Welcome to Christadelphians of Tanzania

The Christadelphians (a word created from the Greek for "Brethren in Christ"; cp. Colossians 1:2 — "brethren in Christ") are a Christian group that developed in the United Kingdom and North America in the 19th century. The name was coined by John Thomas, who was the group's founder. Christadelphians hold a view of Biblical Unitarianism. The group has often been described as a form of Messianic Judaism, as they share many of their beliefs and hopes with Judaism; notably the promises made to Abraham, Isaac and Israel whilst they also believe that the Lord Jesus Christ is the promised Messiah.

Although no official membership figures are published, the Columbia Encyclopedia gives an estimated figure of 50,000 Christadelphians, who are spread across approximately 120 countries; there are established churches (or ecclesias, as they are often called) in many of those countries, along with isolated members. Census statistics are available for some countries. Estimates for the main centres of Christadelphian population are as follows: United Kingdom (18,000), Australia (9,987), Malawi (7,000), United States (6,500), Mozambique (7,500), Canada (3,375), New Zealand (1,785), Kenya (1,700), India (1,500) and Tanzania (1,000). This puts the figure at around 60,000.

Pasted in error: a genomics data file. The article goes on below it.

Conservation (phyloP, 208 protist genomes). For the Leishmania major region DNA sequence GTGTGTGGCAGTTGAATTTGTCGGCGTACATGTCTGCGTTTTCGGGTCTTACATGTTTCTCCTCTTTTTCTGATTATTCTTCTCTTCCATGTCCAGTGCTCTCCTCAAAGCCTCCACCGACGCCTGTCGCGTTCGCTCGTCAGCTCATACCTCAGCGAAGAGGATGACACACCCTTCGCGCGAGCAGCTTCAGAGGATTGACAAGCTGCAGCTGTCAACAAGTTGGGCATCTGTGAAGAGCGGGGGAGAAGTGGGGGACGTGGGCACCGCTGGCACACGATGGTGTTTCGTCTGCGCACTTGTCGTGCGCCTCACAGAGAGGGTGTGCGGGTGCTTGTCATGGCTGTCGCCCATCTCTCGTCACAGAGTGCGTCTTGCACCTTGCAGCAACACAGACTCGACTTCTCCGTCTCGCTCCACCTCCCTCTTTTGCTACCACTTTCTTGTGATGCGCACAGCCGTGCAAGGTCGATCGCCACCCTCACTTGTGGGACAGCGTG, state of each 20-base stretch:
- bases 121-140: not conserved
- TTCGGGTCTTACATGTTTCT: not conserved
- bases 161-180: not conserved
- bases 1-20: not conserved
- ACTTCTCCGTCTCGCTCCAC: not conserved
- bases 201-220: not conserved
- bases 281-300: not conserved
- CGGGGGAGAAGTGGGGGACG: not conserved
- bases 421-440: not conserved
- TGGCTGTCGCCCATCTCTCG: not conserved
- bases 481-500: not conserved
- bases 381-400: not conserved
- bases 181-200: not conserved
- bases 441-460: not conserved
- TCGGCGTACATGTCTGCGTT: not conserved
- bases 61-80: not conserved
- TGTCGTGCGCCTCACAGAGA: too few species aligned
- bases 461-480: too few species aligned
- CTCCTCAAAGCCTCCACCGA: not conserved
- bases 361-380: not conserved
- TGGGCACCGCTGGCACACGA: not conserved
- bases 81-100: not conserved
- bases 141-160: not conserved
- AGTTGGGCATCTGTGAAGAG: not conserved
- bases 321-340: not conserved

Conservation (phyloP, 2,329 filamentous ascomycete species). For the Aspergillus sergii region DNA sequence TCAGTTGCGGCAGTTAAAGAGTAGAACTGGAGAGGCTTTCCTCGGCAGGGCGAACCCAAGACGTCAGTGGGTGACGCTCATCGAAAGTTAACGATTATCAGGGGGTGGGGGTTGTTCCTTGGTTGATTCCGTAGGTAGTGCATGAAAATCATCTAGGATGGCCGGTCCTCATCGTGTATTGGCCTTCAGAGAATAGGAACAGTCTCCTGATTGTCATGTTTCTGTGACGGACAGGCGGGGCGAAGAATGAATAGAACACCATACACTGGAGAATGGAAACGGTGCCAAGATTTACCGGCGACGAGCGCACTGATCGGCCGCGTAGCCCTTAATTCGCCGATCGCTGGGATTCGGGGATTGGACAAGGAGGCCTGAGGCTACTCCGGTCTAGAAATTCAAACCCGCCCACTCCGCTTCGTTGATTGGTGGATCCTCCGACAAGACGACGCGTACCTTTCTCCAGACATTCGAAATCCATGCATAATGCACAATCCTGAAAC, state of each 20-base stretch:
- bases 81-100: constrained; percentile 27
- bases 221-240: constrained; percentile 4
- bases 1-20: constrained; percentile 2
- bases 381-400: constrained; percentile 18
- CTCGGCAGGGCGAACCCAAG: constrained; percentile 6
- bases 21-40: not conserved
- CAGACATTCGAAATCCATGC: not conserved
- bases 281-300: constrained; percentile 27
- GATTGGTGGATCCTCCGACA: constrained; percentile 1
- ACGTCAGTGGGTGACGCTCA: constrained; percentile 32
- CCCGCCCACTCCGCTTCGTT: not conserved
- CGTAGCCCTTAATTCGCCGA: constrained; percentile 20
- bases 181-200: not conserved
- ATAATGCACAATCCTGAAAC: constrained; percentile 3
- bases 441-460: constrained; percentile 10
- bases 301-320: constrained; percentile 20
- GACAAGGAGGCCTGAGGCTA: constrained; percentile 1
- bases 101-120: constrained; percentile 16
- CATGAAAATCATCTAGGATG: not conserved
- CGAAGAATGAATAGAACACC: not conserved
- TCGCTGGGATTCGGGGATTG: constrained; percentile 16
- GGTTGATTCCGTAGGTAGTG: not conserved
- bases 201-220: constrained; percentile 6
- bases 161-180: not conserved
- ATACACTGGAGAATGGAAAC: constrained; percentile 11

Today's Exhortation


Reading: John ch. 19
If we want memories of someone whom we have never known personally, then we usually try to find someone who knew them at first hand, someone who was close to them and had some special reason for noting everything they did and said. We can do that today for Dr. Thomas through Bro. Roberts' work on his life, and for Bro. Roberts we have the personal recollections of Bro. Islip Collyer. In both April and now in October we go through the gospel record of John, the apostle whom Jesus loved. That phrase comes four times in John's gospel record and evidently refers to John himself; but he never names himself in the gospel, a sign of modesty, even though he had this treasured possession of being especially compatible with Christ.

We all know that this gospel has a quality different from the other three. One such quality is that it was written by one who had known Jesus from boyhood and may well have shared much activity and conversation with him during that impressionable time. John was the son of Salome, the wife of Zebedee and sister in the flesh to Mary the mother of Jesus, so John and Jesus were first cousins; and John is always mentioned after James his brother, so that he was probably the younger.

Since, then, we are here with the special intent of remembering Christ, his words and his works, we could have no better mentor t